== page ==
Mount Everest: Marine Corps Vet Charlie Linville, Who Lost Leg In Afghanistan, Reaches The Summit

Summiting Mount Everest is an unsurmountable feat for most humans, but a Marine Corps veteran, who by most accounts has even greater odds against him because he is an amputee, reached the highest point on Earth this week.

While other amputees have summited Mount Everest in the past, Marine Corps Staff Sgt. Charlie Linville, 30, became the first combat amputee to reach the 29,029-foot summit on Thursday.

Linville lost his leg in 2011 and used a prosthesis to climb the mountain with the Heroes Project, a non-profit organization that helps wounded veterans reach the summit of some of the tallest mountains on Earth.

Linville told CBS News in April that he wanted to challenge himself with the climb and looked at it as a cathartic experience.

“I was looking for something to completely change myself… and really get rid of the demons that were created from war.”

Following Thursday’s summit, Linville’s Mount Everest team provided an update on their well-being.

“The team is healthy and safe and currently descending the mountain.”

Mount Everest was not Linville’s first high-peak summit. While he has already reached the summit of some of the highest peaks in the world on one leg, Linville said his quest to reach to top of Mount Everest is different.

“Can’t get any taller than Everest, you know? There is nothing else.”

According to its website, The Heroes Project, the nonprofit organization that helps catastrophically injured war veterans climb the world’s tallest mountains, was founded by former Hells Angel biker Tim Medvetz, who suffered life-threatening injuries in a motorcycle crash and summited Mount Everest in 2007.

“The team is healthy and safe and currently descending the mountain,” the group said in a statement announcing the feat.

A member of a bomb-disposal unit in Afghanistan in 2011, Linville stepped on a land mine and suffered a traumatic brain injury, an amputated finger, and a severely damaged foot. After 14 surgeries over 18 months, he made the difficult decision to amputate his leg below the knee.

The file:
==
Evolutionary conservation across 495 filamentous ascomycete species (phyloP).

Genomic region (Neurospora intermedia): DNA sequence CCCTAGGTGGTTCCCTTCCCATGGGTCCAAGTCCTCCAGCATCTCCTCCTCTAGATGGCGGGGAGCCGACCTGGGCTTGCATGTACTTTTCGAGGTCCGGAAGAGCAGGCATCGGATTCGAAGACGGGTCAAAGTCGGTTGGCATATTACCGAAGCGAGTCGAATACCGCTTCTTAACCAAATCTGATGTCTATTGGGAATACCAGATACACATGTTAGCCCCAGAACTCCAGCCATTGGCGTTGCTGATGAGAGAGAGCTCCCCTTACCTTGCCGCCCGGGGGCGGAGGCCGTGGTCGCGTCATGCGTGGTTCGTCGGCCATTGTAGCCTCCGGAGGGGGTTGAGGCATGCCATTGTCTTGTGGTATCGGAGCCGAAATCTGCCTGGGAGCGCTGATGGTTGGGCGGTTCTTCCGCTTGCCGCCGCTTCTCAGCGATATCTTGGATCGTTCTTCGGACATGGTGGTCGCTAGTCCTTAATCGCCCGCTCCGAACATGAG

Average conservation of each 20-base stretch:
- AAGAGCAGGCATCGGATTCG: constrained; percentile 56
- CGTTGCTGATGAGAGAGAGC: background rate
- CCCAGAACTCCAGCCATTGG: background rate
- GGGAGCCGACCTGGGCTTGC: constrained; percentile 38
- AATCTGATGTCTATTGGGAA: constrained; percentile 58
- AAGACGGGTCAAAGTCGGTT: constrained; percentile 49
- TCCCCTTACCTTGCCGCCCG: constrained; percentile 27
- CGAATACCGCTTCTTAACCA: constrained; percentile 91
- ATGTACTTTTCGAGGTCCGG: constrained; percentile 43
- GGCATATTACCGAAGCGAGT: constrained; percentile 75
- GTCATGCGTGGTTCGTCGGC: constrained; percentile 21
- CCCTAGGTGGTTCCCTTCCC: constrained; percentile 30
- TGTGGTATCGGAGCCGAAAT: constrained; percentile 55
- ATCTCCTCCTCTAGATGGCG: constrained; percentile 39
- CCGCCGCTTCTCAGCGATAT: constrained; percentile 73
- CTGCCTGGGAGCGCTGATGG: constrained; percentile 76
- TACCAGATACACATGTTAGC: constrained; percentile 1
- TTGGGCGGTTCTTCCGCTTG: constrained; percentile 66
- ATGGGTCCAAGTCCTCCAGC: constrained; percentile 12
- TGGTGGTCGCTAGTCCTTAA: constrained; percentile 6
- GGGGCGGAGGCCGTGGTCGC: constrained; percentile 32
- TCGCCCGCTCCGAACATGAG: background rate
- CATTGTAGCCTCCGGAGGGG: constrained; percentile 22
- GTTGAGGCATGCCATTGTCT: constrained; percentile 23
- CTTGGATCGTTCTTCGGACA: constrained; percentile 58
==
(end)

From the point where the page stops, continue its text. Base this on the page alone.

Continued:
The married father of two recalled his difficult days of recovery and the ultimate decision to amputate his leg.

“Every day was just pain and pain killers… and eventually I made the decision to have it amputated below the knee.”

Medvetz said Linville’s decision to summit Mount Everest is pretty typical of the war hero.

“Out of all of the military branches, he enlists in the Marine Corps. Then he gets out of boot camp and decides, ‘I’m going to start defusing bombs, one of the most dangerous jobs in the Marine Corps.’ Then he tells the doctor, ‘Cut my leg off.’… I’m like — that’s the guy. That’s the guy. Because you don’t make those decisions in your life without being strong here [in the head] and here [in the heart]. And you can ask anybody, interview anybody who’s climbed Everest and they all have that same attitude.”

Linville attempted a summit on Mount Everest in 2014, but following a deadly avalanche that claimed the lives of 16 Nepalese guides, the climbing season was halted.

A second attempt in 2015 was also halted when the 7.8 earthquake hit Nepal, killing nearly 9,000 people. Instead of reaching the summit, Linville and Medvetz turned their attention to relief efforts, as Linville recalls.

“It was a difficult time coming home last summer and like soul searching and really being like, ‘Can I do this again?’… But at the end of the day, we set to do this mission and be successful.”

Medvetz said Linville’s accomplishment is nothing short of awe-inspiring.

“All of a sudden you turn on the TV and here’s a guy with one leg climbing Everest. If that don’t get you off your butt to… take back your life, I don’t know what is.”

[Photo by Niranjan Shrestha/AP Images]